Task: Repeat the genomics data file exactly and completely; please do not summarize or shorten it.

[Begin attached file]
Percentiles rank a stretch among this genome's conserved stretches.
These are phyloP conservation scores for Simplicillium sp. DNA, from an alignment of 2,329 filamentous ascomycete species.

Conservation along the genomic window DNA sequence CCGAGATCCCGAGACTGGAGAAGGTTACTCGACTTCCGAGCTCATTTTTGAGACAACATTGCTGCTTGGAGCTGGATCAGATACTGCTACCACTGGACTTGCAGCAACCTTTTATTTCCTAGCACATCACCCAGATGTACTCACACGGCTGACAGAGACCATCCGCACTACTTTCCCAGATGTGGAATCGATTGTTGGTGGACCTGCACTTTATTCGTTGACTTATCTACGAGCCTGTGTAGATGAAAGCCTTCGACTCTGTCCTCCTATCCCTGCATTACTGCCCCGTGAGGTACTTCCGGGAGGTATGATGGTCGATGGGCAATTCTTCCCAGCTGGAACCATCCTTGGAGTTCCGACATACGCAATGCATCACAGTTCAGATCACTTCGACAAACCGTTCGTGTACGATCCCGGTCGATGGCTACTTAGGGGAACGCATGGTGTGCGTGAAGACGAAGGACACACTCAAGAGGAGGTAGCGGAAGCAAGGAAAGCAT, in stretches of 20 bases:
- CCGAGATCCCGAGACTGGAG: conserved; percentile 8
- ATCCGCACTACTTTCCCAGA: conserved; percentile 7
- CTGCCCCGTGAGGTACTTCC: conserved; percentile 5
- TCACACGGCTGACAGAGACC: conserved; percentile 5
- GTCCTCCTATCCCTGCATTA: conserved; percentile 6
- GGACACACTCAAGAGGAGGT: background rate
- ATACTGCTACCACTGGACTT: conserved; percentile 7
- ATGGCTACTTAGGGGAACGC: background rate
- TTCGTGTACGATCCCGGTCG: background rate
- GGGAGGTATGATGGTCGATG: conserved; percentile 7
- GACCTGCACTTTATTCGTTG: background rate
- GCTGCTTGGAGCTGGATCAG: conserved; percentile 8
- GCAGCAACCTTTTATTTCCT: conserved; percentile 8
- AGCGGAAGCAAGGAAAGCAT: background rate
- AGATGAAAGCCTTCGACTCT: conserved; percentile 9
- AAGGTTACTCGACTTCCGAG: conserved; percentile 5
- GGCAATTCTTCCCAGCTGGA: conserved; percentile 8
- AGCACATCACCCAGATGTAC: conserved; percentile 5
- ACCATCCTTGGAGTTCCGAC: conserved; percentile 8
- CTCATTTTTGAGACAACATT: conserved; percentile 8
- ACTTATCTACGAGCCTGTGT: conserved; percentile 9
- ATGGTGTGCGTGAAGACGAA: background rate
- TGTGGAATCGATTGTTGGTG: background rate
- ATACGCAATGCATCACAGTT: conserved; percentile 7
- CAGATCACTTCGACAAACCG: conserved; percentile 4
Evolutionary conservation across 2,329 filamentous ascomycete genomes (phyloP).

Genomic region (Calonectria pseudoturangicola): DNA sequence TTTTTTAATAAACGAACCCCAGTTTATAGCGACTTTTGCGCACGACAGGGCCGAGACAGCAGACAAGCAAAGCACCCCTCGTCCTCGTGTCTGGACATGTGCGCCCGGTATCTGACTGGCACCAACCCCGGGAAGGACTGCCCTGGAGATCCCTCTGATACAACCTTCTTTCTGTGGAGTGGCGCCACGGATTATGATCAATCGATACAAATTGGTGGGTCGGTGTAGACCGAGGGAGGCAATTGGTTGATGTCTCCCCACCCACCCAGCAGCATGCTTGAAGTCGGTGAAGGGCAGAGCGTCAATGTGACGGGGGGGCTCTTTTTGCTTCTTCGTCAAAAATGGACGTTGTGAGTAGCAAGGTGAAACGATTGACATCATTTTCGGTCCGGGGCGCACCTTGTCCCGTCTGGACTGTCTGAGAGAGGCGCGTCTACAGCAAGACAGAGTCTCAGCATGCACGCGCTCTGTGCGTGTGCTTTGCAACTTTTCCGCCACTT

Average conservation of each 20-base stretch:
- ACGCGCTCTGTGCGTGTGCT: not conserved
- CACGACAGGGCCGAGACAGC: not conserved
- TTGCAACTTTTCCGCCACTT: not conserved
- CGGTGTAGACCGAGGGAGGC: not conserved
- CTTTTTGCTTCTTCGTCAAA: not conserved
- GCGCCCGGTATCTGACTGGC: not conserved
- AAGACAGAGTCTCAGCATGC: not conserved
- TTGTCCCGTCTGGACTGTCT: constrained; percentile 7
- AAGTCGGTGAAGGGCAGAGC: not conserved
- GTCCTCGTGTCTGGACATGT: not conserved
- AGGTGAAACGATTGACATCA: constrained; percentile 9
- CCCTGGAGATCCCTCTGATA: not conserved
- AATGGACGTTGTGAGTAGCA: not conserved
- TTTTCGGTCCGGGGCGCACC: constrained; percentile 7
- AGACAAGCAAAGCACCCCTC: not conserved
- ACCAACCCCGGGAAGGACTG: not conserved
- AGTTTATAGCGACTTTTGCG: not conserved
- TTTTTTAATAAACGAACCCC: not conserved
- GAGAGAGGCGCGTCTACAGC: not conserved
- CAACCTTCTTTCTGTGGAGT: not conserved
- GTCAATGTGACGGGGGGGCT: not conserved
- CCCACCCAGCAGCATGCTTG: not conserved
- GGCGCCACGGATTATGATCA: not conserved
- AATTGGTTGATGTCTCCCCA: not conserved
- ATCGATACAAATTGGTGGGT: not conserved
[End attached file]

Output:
Percentiles rank a stretch among this genome's conserved stretches.
These are phyloP conservation scores for Simplicillium sp. DNA, from an alignment of 2,329 filamentous ascomycete species.

Conservation along the genomic window DNA sequence CCGAGATCCCGAGACTGGAGAAGGTTACTCGACTTCCGAGCTCATTTTTGAGACAACATTGCTGCTTGGAGCTGGATCAGATACTGCTACCACTGGACTTGCAGCAACCTTTTATTTCCTAGCACATCACCCAGATGTACTCACACGGCTGACAGAGACCATCCGCACTACTTTCCCAGATGTGGAATCGATTGTTGGTGGACCTGCACTTTATTCGTTGACTTATCTACGAGCCTGTGTAGATGAAAGCCTTCGACTCTGTCCTCCTATCCCTGCATTACTGCCCCGTGAGGTACTTCCGGGAGGTATGATGGTCGATGGGCAATTCTTCCCAGCTGGAACCATCCTTGGAGTTCCGACATACGCAATGCATCACAGTTCAGATCACTTCGACAAACCGTTCGTGTACGATCCCGGTCGATGGCTACTTAGGGGAACGCATGGTGTGCGTGAAGACGAAGGACACACTCAAGAGGAGGTAGCGGAAGCAAGGAAAGCAT, in stretches of 20 bases:
- CCGAGATCCCGAGACTGGAG: conserved; percentile 8
- ATCCGCACTACTTTCCCAGA: conserved; percentile 7
- CTGCCCCGTGAGGTACTTCC: conserved; percentile 5
- TCACACGGCTGACAGAGACC: conserved; percentile 5
- GTCCTCCTATCCCTGCATTA: conserved; percentile 6
- GGACACACTCAAGAGGAGGT: background rate
- ATACTGCTACCACTGGACTT: conserved; percentile 7
- ATGGCTACTTAGGGGAACGC: background rate
- TTCGTGTACGATCCCGGTCG: background rate
- GGGAGGTATGATGGTCGATG: conserved; percentile 7
- GACCTGCACTTTATTCGTTG: background rate
- GCTGCTTGGAGCTGGATCAG: conserved; percentile 8
- GCAGCAACCTTTTATTTCCT: conserved; percentile 8
- AGCGGAAGCAAGGAAAGCAT: background rate
- AGATGAAAGCCTTCGACTCT: conserved; percentile 9
- AAGGTTACTCGACTTCCGAG: conserved; percentile 5
- GGCAATTCTTCCCAGCTGGA: conserved; percentile 8
- AGCACATCACCCAGATGTAC: conserved; percentile 5
- ACCATCCTTGGAGTTCCGAC: conserved; percentile 8
- CTCATTTTTGAGACAACATT: conserved; percentile 8
- ACTTATCTACGAGCCTGTGT: conserved; percentile 9
- ATGGTGTGCGTGAAGACGAA: background rate
- TGTGGAATCGATTGTTGGTG: background rate
- ATACGCAATGCATCACAGTT: conserved; percentile 7
- CAGATCACTTCGACAAACCG: conserved; percentile 4
Evolutionary conservation across 2,329 filamentous ascomycete genomes (phyloP).

Genomic region (Calonectria pseudoturangicola): DNA sequence TTTTTTAATAAACGAACCCCAGTTTATAGCGACTTTTGCGCACGACAGGGCCGAGACAGCAGACAAGCAAAGCACCCCTCGTCCTCGTGTCTGGACATGTGCGCCCGGTATCTGACTGGCACCAACCCCGGGAAGGACTGCCCTGGAGATCCCTCTGATACAACCTTCTTTCTGTGGAGTGGCGCCACGGATTATGATCAATCGATACAAATTGGTGGGTCGGTGTAGACCGAGGGAGGCAATTGGTTGATGTCTCCCCACCCACCCAGCAGCATGCTTGAAGTCGGTGAAGGGCAGAGCGTCAATGTGACGGGGGGGCTCTTTTTGCTTCTTCGTCAAAAATGGACGTTGTGAGTAGCAAGGTGAAACGATTGACATCATTTTCGGTCCGGGGCGCACCTTGTCCCGTCTGGACTGTCTGAGAGAGGCGCGTCTACAGCAAGACAGAGTCTCAGCATGCACGCGCTCTGTGCGTGTGCTTTGCAACTTTTCCGCCACTT

Average conservation of each 20-base stretch:
- ACGCGCTCTGTGCGTGTGCT: not conserved
- CACGACAGGGCCGAGACAGC: not conserved
- TTGCAACTTTTCCGCCACTT: not conserved
- CGGTGTAGACCGAGGGAGGC: not conserved
- CTTTTTGCTTCTTCGTCAAA: not conserved
- GCGCCCGGTATCTGACTGGC: not conserved
- AAGACAGAGTCTCAGCATGC: not conserved
- TTGTCCCGTCTGGACTGTCT: constrained; percentile 7
- AAGTCGGTGAAGGGCAGAGC: not conserved
- GTCCTCGTGTCTGGACATGT: not conserved
- AGGTGAAACGATTGACATCA: constrained; percentile 9
- CCCTGGAGATCCCTCTGATA: not conserved
- AATGGACGTTGTGAGTAGCA: not conserved
- TTTTCGGTCCGGGGCGCACC: constrained; percentile 7
- AGACAAGCAAAGCACCCCTC: not conserved
- ACCAACCCCGGGAAGGACTG: not conserved
- AGTTTATAGCGACTTTTGCG: not conserved
- TTTTTTAATAAACGAACCCC: not conserved
- GAGAGAGGCGCGTCTACAGC: not conserved
- CAACCTTCTTTCTGTGGAGT: not conserved
- GTCAATGTGACGGGGGGGCT: not conserved
- CCCACCCAGCAGCATGCTTG: not conserved
- GGCGCCACGGATTATGATCA: not conserved
- AATTGGTTGATGTCTCCCCA: not conserved
- ATCGATACAAATTGGTGGGT: not conserved